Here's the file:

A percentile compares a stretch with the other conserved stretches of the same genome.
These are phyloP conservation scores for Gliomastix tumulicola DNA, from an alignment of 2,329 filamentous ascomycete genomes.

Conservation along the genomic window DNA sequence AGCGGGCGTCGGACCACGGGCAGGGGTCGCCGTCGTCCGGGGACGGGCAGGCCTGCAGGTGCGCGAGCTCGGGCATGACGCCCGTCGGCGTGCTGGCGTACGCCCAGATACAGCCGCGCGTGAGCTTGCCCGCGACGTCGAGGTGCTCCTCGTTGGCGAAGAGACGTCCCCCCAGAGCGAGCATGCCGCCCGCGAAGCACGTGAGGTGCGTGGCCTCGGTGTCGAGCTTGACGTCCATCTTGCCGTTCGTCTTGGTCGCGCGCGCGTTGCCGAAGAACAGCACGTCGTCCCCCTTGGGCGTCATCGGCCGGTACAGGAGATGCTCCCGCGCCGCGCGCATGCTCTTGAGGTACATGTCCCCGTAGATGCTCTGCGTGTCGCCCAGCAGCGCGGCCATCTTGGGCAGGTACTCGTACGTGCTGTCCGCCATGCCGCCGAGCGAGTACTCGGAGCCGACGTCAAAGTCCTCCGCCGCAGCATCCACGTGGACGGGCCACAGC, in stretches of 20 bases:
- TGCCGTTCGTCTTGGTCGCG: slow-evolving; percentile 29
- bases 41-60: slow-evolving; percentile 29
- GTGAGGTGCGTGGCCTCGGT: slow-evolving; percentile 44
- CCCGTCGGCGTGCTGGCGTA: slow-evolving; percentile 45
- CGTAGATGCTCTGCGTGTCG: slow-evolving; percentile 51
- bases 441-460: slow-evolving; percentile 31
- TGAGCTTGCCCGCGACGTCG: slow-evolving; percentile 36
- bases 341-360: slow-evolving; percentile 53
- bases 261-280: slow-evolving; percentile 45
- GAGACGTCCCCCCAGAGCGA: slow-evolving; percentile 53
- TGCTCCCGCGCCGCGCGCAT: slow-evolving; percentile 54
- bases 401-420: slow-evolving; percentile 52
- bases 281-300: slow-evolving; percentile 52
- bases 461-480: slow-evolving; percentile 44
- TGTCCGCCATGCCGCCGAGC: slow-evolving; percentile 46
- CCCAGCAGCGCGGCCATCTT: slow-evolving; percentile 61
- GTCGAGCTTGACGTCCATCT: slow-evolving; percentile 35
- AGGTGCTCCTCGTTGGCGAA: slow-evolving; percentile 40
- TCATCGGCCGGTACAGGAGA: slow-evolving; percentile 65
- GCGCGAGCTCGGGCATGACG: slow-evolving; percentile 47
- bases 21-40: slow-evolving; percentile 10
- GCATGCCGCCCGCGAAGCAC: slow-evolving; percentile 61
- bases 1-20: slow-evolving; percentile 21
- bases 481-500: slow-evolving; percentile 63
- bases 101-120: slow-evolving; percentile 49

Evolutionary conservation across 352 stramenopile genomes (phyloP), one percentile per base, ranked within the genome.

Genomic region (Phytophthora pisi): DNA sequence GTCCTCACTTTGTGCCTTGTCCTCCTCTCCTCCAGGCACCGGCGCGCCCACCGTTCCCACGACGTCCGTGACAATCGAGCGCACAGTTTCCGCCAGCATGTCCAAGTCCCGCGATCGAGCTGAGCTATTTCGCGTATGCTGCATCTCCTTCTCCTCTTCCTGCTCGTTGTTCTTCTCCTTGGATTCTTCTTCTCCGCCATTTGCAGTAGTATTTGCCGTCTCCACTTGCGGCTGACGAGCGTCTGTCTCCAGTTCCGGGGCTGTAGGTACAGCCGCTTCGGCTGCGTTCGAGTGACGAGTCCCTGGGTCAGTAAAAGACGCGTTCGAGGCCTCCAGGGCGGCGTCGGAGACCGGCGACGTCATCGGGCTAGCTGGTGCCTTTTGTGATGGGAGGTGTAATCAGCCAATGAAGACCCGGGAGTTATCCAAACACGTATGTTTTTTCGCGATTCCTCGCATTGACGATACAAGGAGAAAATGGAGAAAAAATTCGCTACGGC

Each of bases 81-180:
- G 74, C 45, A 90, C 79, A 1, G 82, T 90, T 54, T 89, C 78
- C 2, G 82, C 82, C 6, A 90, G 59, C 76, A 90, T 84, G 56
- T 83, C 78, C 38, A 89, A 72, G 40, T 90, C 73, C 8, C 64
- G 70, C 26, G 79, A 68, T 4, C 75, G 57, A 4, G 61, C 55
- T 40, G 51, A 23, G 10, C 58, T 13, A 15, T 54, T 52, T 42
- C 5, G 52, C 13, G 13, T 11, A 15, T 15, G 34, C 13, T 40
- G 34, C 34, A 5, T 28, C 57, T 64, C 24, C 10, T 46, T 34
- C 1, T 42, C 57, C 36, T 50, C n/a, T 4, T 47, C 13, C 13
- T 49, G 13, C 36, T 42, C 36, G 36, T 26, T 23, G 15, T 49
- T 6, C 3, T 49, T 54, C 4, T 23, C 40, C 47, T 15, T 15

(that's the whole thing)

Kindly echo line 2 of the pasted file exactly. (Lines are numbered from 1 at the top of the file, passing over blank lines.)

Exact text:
These are phyloP conservation scores for Gliomastix tumulicola DNA, from an alignment of 2,329 filamentous ascomycete genomes.